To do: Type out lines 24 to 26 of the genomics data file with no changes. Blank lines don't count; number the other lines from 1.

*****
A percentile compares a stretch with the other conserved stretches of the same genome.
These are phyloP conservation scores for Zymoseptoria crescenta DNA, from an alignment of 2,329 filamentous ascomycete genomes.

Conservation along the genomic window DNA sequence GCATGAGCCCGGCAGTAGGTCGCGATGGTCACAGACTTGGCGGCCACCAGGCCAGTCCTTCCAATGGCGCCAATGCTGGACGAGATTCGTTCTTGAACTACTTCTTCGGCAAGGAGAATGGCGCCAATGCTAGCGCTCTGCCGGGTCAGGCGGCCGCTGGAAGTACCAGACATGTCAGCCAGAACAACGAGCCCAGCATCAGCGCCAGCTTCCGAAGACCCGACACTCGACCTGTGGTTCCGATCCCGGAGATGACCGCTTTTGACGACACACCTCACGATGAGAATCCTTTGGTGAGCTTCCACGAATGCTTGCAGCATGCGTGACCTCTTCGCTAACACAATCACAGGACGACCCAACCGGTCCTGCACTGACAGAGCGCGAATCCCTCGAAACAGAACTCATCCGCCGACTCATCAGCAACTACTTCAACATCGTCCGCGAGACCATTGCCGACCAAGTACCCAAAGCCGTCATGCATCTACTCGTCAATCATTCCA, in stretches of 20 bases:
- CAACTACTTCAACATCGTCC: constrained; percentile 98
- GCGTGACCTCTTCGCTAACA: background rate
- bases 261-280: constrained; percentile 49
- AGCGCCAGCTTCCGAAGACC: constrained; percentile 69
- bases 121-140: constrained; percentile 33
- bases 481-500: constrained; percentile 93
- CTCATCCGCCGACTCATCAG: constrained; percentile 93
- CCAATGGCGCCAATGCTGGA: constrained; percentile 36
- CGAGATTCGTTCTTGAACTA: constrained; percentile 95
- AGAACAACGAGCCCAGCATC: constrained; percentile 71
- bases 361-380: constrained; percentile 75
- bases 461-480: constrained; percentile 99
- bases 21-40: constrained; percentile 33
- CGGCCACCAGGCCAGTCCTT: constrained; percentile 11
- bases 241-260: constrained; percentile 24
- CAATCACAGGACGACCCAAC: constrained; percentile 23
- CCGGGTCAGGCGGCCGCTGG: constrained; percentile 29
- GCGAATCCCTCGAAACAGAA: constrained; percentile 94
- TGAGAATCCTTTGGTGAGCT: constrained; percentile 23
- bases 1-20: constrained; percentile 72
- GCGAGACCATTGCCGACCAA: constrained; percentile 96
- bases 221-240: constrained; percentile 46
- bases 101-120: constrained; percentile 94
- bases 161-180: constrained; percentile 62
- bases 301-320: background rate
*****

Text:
- GCGAGACCATTGCCGACCAA: constrained; percentile 96
- bases 221-240: constrained; percentile 46
- bases 101-120: constrained; percentile 94